Abraham looked up and there in a thicket he saw a ram caught by its horns. He went over and took the ram and sacrificed it as a burnt offering instead of his son. So Abraham called that place The Lord Will Provide. And to this day it is said, “On the mountain of the Lord it will be provided.” (Genesis 22:13-14)
Rosh Hashanah, the Jewish New Year, begins ten days of repentance that culminate in the High Holy Day of Yom Kippur, the great Day of Atonement. Genesis 22 is read during Rosh Hashanah worship; references to the account that Jews call “the Binding of Isaac” appear throughout the liturgy that day.
Palm Sunday begins seven days of repentance that culminate in the High Holy Day of Easter, the great Festival of the Resurrection. As we journey with Jesus through this week, we will pause at key locations that allow us to see him as the Lamb of God. Our first stop, at Mount Moriah, is in Genesis 22. That chapter starts with a simple statement:
“Some time later God tested Abraham.” What a test that was. Abraham and Sarah had waited 25 long years for God to fulfill his promise to give them a son, and finally—when Abraham was 100 and Sarah was 90, both long past the normal age for having children—as he always does, God kept his word. Isaac was born, and Sarah’s laughter of disbelief (Genesis 18:12-15) was transformed into laughter of joy (Genesis 21:6-7). Isaac has now grown to be a young man, and God challenges Abraham with the ultimate test: he commands him to sacrifice Isaac as a burnt offering.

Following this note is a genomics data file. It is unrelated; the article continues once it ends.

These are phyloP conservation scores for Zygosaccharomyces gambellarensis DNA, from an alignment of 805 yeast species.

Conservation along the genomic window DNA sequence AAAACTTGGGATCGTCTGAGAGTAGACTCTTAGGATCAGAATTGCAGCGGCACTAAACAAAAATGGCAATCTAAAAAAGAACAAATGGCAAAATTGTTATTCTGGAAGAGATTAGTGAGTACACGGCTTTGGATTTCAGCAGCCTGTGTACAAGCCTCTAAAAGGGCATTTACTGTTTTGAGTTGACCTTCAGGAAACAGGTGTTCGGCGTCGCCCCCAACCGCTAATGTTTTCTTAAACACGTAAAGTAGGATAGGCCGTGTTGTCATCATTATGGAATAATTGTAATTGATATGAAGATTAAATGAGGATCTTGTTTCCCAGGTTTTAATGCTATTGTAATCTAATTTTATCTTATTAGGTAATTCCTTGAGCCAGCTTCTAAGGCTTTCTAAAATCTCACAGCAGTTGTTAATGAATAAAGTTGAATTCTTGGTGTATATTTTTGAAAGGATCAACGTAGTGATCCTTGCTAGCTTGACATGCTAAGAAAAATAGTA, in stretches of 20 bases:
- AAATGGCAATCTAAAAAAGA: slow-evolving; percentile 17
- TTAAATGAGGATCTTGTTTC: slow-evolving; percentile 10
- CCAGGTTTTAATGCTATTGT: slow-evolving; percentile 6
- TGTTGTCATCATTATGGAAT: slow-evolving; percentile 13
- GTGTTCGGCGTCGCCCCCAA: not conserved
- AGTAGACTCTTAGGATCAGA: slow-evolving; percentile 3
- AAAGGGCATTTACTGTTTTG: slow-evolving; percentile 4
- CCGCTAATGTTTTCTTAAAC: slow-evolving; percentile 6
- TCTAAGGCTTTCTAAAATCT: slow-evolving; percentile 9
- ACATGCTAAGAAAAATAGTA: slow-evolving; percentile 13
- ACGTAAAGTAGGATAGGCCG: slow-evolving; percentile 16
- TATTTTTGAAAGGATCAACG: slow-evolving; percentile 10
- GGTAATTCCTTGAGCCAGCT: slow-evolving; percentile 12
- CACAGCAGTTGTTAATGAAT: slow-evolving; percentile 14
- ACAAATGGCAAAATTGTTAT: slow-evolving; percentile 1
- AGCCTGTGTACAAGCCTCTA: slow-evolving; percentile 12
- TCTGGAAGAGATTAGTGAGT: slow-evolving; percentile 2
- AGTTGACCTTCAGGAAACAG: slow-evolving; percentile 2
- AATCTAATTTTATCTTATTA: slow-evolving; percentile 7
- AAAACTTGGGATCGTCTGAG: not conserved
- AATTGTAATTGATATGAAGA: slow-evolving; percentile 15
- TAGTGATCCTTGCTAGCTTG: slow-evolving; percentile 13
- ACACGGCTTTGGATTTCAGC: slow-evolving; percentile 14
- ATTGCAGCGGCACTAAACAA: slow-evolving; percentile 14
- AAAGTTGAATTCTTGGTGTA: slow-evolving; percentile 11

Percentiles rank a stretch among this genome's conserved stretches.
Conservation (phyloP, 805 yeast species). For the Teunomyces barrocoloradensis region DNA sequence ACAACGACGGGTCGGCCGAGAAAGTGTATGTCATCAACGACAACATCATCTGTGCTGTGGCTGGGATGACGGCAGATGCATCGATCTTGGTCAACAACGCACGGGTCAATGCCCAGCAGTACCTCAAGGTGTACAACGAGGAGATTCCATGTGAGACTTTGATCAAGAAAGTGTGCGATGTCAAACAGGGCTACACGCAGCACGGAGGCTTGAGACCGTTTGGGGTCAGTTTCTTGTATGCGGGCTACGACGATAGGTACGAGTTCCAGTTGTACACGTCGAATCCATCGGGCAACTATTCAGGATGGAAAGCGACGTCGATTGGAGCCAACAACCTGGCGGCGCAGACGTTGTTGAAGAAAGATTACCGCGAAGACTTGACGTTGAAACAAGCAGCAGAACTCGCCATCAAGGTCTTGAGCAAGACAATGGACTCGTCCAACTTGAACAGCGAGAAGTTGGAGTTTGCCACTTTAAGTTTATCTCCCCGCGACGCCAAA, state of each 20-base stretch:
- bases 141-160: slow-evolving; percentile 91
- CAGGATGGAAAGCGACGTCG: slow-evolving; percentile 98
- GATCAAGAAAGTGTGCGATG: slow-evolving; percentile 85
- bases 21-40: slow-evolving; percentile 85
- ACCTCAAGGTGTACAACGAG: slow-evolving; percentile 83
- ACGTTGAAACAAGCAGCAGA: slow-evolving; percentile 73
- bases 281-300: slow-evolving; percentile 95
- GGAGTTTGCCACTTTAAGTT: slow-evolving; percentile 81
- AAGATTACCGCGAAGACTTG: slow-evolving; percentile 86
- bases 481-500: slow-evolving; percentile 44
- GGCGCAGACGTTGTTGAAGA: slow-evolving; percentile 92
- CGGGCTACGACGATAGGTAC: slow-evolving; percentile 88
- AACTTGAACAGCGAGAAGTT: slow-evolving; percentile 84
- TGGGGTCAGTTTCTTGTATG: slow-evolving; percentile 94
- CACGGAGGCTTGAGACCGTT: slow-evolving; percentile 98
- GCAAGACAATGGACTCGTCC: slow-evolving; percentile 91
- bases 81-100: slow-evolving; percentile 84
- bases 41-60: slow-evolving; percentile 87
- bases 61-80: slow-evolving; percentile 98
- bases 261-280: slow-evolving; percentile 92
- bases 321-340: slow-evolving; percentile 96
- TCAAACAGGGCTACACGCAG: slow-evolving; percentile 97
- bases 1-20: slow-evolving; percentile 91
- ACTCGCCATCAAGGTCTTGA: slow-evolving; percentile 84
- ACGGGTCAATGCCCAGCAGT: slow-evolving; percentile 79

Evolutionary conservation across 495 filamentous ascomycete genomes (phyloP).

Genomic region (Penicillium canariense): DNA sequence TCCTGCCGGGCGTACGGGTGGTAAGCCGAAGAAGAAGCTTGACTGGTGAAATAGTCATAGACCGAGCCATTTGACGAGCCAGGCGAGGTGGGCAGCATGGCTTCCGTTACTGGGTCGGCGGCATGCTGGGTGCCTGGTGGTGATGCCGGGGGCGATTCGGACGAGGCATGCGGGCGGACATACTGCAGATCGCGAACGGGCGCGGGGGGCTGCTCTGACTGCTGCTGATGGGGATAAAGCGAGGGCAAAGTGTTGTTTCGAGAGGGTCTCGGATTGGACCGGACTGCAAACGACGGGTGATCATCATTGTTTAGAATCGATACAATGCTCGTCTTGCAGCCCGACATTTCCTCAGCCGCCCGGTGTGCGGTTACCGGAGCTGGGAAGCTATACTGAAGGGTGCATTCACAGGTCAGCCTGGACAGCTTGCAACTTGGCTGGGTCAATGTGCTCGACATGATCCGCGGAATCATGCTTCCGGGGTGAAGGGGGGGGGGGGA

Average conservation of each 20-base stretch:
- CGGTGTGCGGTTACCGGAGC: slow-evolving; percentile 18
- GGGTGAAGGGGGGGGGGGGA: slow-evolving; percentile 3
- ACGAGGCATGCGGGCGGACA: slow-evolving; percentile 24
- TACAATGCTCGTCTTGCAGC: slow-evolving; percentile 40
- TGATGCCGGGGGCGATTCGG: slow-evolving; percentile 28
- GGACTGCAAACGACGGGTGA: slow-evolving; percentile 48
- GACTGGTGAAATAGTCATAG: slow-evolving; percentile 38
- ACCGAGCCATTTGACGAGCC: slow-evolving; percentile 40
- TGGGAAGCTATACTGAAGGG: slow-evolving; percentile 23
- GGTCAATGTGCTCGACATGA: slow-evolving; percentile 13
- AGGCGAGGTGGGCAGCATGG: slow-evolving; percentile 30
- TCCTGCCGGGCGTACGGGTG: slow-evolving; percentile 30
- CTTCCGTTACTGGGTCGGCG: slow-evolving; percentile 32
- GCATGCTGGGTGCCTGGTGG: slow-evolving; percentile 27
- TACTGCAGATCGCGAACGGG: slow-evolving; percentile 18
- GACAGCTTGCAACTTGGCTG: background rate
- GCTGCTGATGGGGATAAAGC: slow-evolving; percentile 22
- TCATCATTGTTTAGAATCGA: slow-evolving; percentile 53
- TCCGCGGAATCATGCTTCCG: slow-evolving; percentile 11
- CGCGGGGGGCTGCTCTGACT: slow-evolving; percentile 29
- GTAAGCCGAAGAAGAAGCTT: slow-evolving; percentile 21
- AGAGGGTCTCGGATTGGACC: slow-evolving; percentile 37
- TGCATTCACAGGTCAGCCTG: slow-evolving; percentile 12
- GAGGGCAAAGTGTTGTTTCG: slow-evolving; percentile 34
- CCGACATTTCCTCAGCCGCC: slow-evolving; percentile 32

Abraham passed that test. Knife in hand, he was ready to do what God had commanded, when God intervened and told him not to lay a hand on his son. Not only did God prevent Abraham from sacrificing Isaac, God provided an alternative sacrifice. When Isaac had asked his father, “Where is the lamb for the burnt offering?”
Abraham told him, “God himself will provide the lamb.” He did, in the form of a ram whose horns had snagged in a dense tangle of branches. Abraham “took the ram and sacrificed him as a burnt offering instead of his son.”
“Instead of his son.” Ponder those four words. This is the first explicit mention in Scripture of the substitutionary sacrifice of one life for another, but that theme runs throughout the Old Testament and into the New. “The Lord Will Provide,” Abraham called that place. “On the mountain of the Lord it will be provided,” God’s people continued to say. Two thousand years later, God provided his Son, who redeemed humanity by sacrificing himself on a cross in a location very near where God had provided the sacrificial ram. Jesus allowed himself to be led like a lamb to the slaughter, he was silent before his accusers, and his blood atoned for your sins and mine. His sacrifice means that when you die, you will wake up in heaven just as assuredly as the eyes of Christ opened in the tomb on Easter morning.
Ride on, ride on in majesty! The hosts of angels in the sky look down with sad and wond’ring eyes to see th’approaching Sacrifice.
Ride on, ride on in majesty! In lowly pomp ride on to die. Bow your meek head to mortal pain, Then take, O Christ, your pow’r and reign.
Amen. (CW 132:5)
Dr. Lawrence Olson serves Martin Luther College as a professor of theology and as director of the Staff Ministry Program and Congregational Assistant Program.